There is no right to an indemnity to be implied into a voyage charter in relation to the accuracy of a statement in the draft bill presented to the master that the good are loaded clean on board, in the event that they turn out to be pre-damaged. The Tai Prize  EWHC 127 (Comm) involved a cargo claim under the bill of lading for which the shipowner received 50% contribution from the disponent owner who then sought to recover that sum from the voyage charterer under a charter which incorporated the Hague Rules.
The shipper presented a draft bill of lading to the shipowner at the loading port which described the cargo, under the heading “Shipper’s description of Goods”, as being “63,366.150 metric tons Brazilian Soyabeans Clean on Board Freight pre-paid”. The bill of lading that was issued noted that the cargo was loaded in apparent good order and condition. On discharge charred cargo was found in two of the vessel’s holds and discharge was suspended. The remaining cargo was discharged without complaint and the cargo in the affected holds was discharged but the receiver maintained that the cargo in those holds had suffered heat and mould damage. The disponent owner commenced arbitrationto recover from the voyage charterer the contribution paid to the owner. The arbitrator found that the cargo had been loaded in a pre-damaged condition and the shipper as agent for the voyage charterer had impliedly warranted the accuracy of any statement as to condition contained in the bill of lading and had impliedly agreed to indemnify the defendant against the consequences of inaccuracy of the statement
HHJ Pelling QC found that
(1) By presenting the draft bill of lading for signature by or on behalf of the master, in relation to the statement concerning apparent good order and condition, the shipper was doing no more than inviting the master to make a representation of fact in accordance with his own assessment of the apparent condition of the cargo.
(2) The bill of lading was not inaccurate as a matter of law because the master did not and could not reasonably have discovered the relevant defects because they were not reasonably visible to him or any other agent of the claimant at or during shipment.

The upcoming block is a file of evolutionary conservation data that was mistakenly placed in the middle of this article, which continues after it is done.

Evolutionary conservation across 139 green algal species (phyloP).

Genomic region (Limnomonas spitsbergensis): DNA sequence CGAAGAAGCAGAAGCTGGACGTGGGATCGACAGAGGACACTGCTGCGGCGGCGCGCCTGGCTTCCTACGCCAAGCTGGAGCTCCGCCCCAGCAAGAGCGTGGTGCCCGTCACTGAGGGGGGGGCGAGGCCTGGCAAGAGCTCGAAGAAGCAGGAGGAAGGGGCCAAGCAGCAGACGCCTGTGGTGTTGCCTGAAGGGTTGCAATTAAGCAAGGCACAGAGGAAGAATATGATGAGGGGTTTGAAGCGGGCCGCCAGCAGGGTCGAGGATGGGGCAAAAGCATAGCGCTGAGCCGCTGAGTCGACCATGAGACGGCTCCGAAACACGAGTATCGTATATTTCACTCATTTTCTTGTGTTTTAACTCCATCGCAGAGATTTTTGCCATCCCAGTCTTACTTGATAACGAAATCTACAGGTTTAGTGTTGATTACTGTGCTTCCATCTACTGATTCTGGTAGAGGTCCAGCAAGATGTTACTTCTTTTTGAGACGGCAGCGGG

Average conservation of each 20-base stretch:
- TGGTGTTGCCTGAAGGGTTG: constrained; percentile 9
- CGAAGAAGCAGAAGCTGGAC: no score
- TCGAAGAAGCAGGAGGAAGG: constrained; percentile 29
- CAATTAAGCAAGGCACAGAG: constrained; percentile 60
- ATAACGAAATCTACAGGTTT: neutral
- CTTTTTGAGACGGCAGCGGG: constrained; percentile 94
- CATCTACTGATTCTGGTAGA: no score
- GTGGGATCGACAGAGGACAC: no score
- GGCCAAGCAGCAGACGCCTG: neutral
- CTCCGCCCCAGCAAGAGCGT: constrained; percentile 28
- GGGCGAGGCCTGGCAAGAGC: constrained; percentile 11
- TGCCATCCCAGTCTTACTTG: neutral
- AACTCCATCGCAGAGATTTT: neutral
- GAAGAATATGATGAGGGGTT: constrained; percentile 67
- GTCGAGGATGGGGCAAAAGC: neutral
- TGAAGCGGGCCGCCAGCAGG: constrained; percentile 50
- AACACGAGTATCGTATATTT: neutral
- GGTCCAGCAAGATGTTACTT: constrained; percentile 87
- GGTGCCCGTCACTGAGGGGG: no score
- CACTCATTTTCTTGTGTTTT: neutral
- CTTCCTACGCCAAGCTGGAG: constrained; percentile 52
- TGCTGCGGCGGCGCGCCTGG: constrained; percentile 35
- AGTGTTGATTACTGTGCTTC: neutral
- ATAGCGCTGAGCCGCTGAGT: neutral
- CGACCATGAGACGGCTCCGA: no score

(3) No guarantee or warranty was to be implied into the voyage charter. It would be wrong in principle to imply into the contract a provision making the claimant liable to indemnify the defendant, when the drafters of the Hague Rules,which were incorporated into the voyage charter, could have but decided not to provide expressly for such a provision in relation to statements by the shipper as to the apparent order and condition of the cargo. Under Art. III, Rule 5 a warranty is deemed to have been supplied by the shipper to the carrier in respect of the information “… furnished in writing by the shipper” pursuant to HR, Art. III, Rule 3, which relates to the “… leading marks necessary for identification of the goods …” and “… the number of packages or pieces or the quantity or weight …” However, there is no such guarantee deemed to be given in respect of the apparent order and condition of the goods , This information in the bill is exclusively an assessment by the carrier.
The Judge concluded:
 The Arbitrator’s concern that the defendant would be left without recourse was misplaced because its liability did not and could not arise as a result of the wrongs of anyone on the charterer’s “… side of the line” because its liability to the Shipowner was the result of its decision to pay the Shipowner rather than defend the claim by reference to the true condition of the goods. There is nothing unfair, unjust, uncommercial or unconscionable about an outcome that leaves ultimate liability with the defendant because there was no misrepresentation, no evidence or finding that the Master had acted on the alleged misrepresentation rather than, or even as well as, attempting to and/or being unable reasonably to verify the condition of the goods before his agents signed the B/L and because it decided to pay the Shipowner.